By Drew M. Smith
On October 12th, California governor Jerry Brown signed a new statewide salary privacy bill. This bill, A.B 168, adds a new chapter to the California employment code. On January 1st, 2018, the box that indicated that employers were allowed to run a background check will be removed from all applications in the state. This law makes it illegal to request an applicant’s job and salary history and then use it to deny a job based on the information found. In addition, unless the applicant volunteers the information, they cannot use the salary information to set an employee’s wage.1
According to federal regulation, “Any background information you receive from any source must not be used to discriminate in violation of federal law. This means that you should:
- Apply the same standards to everyone, regardless of their race, national origin, color, sex, religion, disability, genetic information (including family medical history), or age (40 or older). For example, if you don’t reject applicants of one ethnicity with certain financial histories or criminal records, you can’t reject applicants of other ethnicity because they have the same or similar financial histories or criminal records.
- Take special care when basing employment decisions on background problems that may be more common among people of a certain race, color, national origin, sex, or religion; among people who have a disability; or among people age 40 or older. For example, employers should not use a policy or practice that excludes people with certain criminal records if the policy or practice significantly disadvantages individuals of a particular race, national origin, or another protected characteristic, and does not accurately predict who will be a responsible, reliable, or safe employee. In legal terms, the policy or practice has a “disparate impact” and is not “job related and consistent with business necessity.”2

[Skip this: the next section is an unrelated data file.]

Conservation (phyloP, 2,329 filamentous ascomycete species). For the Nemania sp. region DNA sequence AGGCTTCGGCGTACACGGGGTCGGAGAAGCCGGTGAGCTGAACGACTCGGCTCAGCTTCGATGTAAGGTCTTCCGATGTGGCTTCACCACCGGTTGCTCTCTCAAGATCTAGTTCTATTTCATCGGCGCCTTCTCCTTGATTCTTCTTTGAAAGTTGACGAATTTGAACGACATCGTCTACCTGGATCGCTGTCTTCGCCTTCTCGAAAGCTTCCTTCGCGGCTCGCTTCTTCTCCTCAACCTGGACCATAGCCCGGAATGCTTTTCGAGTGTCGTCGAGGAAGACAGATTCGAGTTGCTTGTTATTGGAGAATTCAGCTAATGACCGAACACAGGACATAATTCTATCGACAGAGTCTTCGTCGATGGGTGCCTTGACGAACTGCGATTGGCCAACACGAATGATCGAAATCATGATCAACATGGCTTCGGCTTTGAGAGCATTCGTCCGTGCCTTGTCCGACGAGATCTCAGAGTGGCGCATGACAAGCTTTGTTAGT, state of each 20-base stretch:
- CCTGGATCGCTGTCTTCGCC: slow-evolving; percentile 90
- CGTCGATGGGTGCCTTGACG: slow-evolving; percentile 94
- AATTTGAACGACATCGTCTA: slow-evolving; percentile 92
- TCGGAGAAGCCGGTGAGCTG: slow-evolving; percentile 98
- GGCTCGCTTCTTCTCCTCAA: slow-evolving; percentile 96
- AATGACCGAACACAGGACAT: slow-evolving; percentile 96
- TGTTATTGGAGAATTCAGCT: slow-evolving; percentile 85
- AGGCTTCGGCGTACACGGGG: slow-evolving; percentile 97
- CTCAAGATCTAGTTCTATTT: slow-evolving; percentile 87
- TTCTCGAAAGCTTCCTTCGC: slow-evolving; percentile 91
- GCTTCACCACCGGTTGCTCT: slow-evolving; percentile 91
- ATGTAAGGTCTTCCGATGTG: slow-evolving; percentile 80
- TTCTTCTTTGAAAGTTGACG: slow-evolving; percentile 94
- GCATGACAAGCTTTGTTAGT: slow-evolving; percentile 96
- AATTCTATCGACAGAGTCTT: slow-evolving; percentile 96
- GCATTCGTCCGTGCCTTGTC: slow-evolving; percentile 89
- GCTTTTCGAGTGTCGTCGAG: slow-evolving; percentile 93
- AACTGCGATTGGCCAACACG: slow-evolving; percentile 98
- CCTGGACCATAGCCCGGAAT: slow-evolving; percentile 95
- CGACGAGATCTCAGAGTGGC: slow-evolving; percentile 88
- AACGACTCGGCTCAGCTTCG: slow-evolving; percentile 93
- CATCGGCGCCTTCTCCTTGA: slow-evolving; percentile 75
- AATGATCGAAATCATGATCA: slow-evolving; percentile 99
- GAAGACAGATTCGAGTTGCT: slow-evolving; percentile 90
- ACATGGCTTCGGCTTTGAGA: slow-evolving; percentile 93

While this is, in theory, a good way to make more applicants available for a job, some economists believe that such policies have an opposite effect. They believe employers would engage in statistical discrimination. This discrimination occurs, when instead of using background checks to determine if an applicant, they go with the groups less likely to commit crimes. One study from Princeton economist Amanda Y. again conducted a blind study where she sent fake applications to employers with and without the box on the application. The study showed that in applications with the box, blacks received near equal amount of callbacks, about 7% less than whites. Without the box, that disparity shoots up to 45% less callbacks than whites.3
Background checks are in place to find the right person to work with your staff. Doing it correctly means you pick them without discrimination and with a relatively clean record. But in areas where having this box is illegal, it’s hard to do so without leaving out groups of qualified people. Follow the correct laws for the jurisdiction you are in. Protect yourself with EPLI insurance in case you are inadvertently discriminate.
To find out more about an EPLI policy tailored for your business, contact Axis Insurance Services, LLC today.